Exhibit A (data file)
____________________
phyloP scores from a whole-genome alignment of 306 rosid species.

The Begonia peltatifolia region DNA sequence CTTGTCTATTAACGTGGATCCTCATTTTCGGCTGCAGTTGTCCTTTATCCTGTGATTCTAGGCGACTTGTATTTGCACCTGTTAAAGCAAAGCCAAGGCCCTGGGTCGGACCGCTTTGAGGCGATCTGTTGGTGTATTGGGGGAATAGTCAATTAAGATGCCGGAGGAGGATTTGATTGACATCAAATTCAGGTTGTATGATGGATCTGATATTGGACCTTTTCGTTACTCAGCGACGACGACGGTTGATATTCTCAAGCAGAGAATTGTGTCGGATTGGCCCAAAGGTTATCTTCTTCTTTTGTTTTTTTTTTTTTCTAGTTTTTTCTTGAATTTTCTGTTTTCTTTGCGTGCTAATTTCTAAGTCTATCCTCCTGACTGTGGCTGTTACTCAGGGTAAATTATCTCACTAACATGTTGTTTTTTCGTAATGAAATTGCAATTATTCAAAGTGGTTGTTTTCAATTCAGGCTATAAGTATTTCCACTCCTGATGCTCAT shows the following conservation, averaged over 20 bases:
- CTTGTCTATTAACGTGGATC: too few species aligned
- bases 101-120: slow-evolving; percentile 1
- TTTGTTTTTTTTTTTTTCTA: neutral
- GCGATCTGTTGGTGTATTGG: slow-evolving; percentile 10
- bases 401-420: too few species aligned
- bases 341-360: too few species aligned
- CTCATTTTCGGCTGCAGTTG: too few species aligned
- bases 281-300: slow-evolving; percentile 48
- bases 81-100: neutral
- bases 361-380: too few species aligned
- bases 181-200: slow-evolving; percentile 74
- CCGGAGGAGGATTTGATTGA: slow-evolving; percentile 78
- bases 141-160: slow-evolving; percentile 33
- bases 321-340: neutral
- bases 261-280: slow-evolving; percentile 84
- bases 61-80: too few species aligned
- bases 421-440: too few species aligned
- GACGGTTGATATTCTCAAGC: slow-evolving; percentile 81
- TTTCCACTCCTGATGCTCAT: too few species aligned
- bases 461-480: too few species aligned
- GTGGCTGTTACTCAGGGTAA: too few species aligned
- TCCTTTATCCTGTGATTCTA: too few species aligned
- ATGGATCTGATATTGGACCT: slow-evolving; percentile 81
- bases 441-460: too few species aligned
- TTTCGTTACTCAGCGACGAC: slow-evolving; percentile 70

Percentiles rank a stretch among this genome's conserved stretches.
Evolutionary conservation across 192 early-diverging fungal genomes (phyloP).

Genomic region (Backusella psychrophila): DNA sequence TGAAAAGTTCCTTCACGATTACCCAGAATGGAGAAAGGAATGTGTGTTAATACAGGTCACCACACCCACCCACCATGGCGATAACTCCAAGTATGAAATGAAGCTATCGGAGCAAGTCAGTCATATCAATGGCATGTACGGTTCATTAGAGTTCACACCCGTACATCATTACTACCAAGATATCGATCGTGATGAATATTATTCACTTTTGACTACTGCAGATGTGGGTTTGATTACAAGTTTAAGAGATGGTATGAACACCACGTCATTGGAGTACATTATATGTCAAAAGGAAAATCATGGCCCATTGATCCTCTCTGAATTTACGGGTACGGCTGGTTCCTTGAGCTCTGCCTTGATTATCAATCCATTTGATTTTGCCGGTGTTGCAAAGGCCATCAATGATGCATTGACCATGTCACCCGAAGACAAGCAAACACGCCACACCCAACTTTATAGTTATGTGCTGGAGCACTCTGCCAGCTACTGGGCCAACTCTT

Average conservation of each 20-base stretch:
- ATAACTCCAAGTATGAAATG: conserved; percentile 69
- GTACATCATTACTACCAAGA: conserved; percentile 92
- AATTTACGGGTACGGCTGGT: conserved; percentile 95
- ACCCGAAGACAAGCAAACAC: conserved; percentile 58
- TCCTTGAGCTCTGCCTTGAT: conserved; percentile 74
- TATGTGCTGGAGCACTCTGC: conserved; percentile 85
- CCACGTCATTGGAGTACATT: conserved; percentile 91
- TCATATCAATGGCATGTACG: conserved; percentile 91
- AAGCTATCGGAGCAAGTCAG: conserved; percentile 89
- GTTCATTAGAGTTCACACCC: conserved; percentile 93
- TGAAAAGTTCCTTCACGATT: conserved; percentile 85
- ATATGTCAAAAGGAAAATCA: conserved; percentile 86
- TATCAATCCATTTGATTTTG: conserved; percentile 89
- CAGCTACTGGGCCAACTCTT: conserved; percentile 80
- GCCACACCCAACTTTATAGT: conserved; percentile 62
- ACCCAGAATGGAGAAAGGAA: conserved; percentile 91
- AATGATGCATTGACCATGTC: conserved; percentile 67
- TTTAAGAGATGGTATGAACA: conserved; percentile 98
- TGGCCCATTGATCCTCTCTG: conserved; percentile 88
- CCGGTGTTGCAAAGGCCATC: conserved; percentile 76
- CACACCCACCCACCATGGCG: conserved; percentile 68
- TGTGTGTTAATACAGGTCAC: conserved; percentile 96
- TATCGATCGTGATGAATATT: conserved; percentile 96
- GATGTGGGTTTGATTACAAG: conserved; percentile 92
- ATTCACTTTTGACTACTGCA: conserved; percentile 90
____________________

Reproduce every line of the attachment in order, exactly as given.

phyloP scores from a whole-genome alignment of 306 rosid species.

The Begonia peltatifolia region DNA sequence CTTGTCTATTAACGTGGATCCTCATTTTCGGCTGCAGTTGTCCTTTATCCTGTGATTCTAGGCGACTTGTATTTGCACCTGTTAAAGCAAAGCCAAGGCCCTGGGTCGGACCGCTTTGAGGCGATCTGTTGGTGTATTGGGGGAATAGTCAATTAAGATGCCGGAGGAGGATTTGATTGACATCAAATTCAGGTTGTATGATGGATCTGATATTGGACCTTTTCGTTACTCAGCGACGACGACGGTTGATATTCTCAAGCAGAGAATTGTGTCGGATTGGCCCAAAGGTTATCTTCTTCTTTTGTTTTTTTTTTTTTCTAGTTTTTTCTTGAATTTTCTGTTTTCTTTGCGTGCTAATTTCTAAGTCTATCCTCCTGACTGTGGCTGTTACTCAGGGTAAATTATCTCACTAACATGTTGTTTTTTCGTAATGAAATTGCAATTATTCAAAGTGGTTGTTTTCAATTCAGGCTATAAGTATTTCCACTCCTGATGCTCAT shows the following conservation, averaged over 20 bases:
- CTTGTCTATTAACGTGGATC: too few species aligned
- bases 101-120: slow-evolving; percentile 1
- TTTGTTTTTTTTTTTTTCTA: neutral
- GCGATCTGTTGGTGTATTGG: slow-evolving; percentile 10
- bases 401-420: too few species aligned
- bases 341-360: too few species aligned
- CTCATTTTCGGCTGCAGTTG: too few species aligned
- bases 281-300: slow-evolving; percentile 48
- bases 81-100: neutral
- bases 361-380: too few species aligned
- bases 181-200: slow-evolving; percentile 74
- CCGGAGGAGGATTTGATTGA: slow-evolving; percentile 78
- bases 141-160: slow-evolving; percentile 33
- bases 321-340: neutral
- bases 261-280: slow-evolving; percentile 84
- bases 61-80: too few species aligned
- bases 421-440: too few species aligned
- GACGGTTGATATTCTCAAGC: slow-evolving; percentile 81
- TTTCCACTCCTGATGCTCAT: too few species aligned
- bases 461-480: too few species aligned
- GTGGCTGTTACTCAGGGTAA: too few species aligned
- TCCTTTATCCTGTGATTCTA: too few species aligned
- ATGGATCTGATATTGGACCT: slow-evolving; percentile 81
- bases 441-460: too few species aligned
- TTTCGTTACTCAGCGACGAC: slow-evolving; percentile 70

Percentiles rank a stretch among this genome's conserved stretches.
Evolutionary conservation across 192 early-diverging fungal genomes (phyloP).

Genomic region (Backusella psychrophila): DNA sequence TGAAAAGTTCCTTCACGATTACCCAGAATGGAGAAAGGAATGTGTGTTAATACAGGTCACCACACCCACCCACCATGGCGATAACTCCAAGTATGAAATGAAGCTATCGGAGCAAGTCAGTCATATCAATGGCATGTACGGTTCATTAGAGTTCACACCCGTACATCATTACTACCAAGATATCGATCGTGATGAATATTATTCACTTTTGACTACTGCAGATGTGGGTTTGATTACAAGTTTAAGAGATGGTATGAACACCACGTCATTGGAGTACATTATATGTCAAAAGGAAAATCATGGCCCATTGATCCTCTCTGAATTTACGGGTACGGCTGGTTCCTTGAGCTCTGCCTTGATTATCAATCCATTTGATTTTGCCGGTGTTGCAAAGGCCATCAATGATGCATTGACCATGTCACCCGAAGACAAGCAAACACGCCACACCCAACTTTATAGTTATGTGCTGGAGCACTCTGCCAGCTACTGGGCCAACTCTT

Average conservation of each 20-base stretch:
- ATAACTCCAAGTATGAAATG: conserved; percentile 69
- GTACATCATTACTACCAAGA: conserved; percentile 92
- AATTTACGGGTACGGCTGGT: conserved; percentile 95
- ACCCGAAGACAAGCAAACAC: conserved; percentile 58
- TCCTTGAGCTCTGCCTTGAT: conserved; percentile 74
- TATGTGCTGGAGCACTCTGC: conserved; percentile 85
- CCACGTCATTGGAGTACATT: conserved; percentile 91
- TCATATCAATGGCATGTACG: conserved; percentile 91
- AAGCTATCGGAGCAAGTCAG: conserved; percentile 89
- GTTCATTAGAGTTCACACCC: conserved; percentile 93
- TGAAAAGTTCCTTCACGATT: conserved; percentile 85
- ATATGTCAAAAGGAAAATCA: conserved; percentile 86
- TATCAATCCATTTGATTTTG: conserved; percentile 89
- CAGCTACTGGGCCAACTCTT: conserved; percentile 80
- GCCACACCCAACTTTATAGT: conserved; percentile 62
- ACCCAGAATGGAGAAAGGAA: conserved; percentile 91
- AATGATGCATTGACCATGTC: conserved; percentile 67
- TTTAAGAGATGGTATGAACA: conserved; percentile 98
- TGGCCCATTGATCCTCTCTG: conserved; percentile 88
- CCGGTGTTGCAAAGGCCATC: conserved; percentile 76
- CACACCCACCCACCATGGCG: conserved; percentile 68
- TGTGTGTTAATACAGGTCAC: conserved; percentile 96
- TATCGATCGTGATGAATATT: conserved; percentile 96
- GATGTGGGTTTGATTACAAG: conserved; percentile 92
- ATTCACTTTTGACTACTGCA: conserved; percentile 90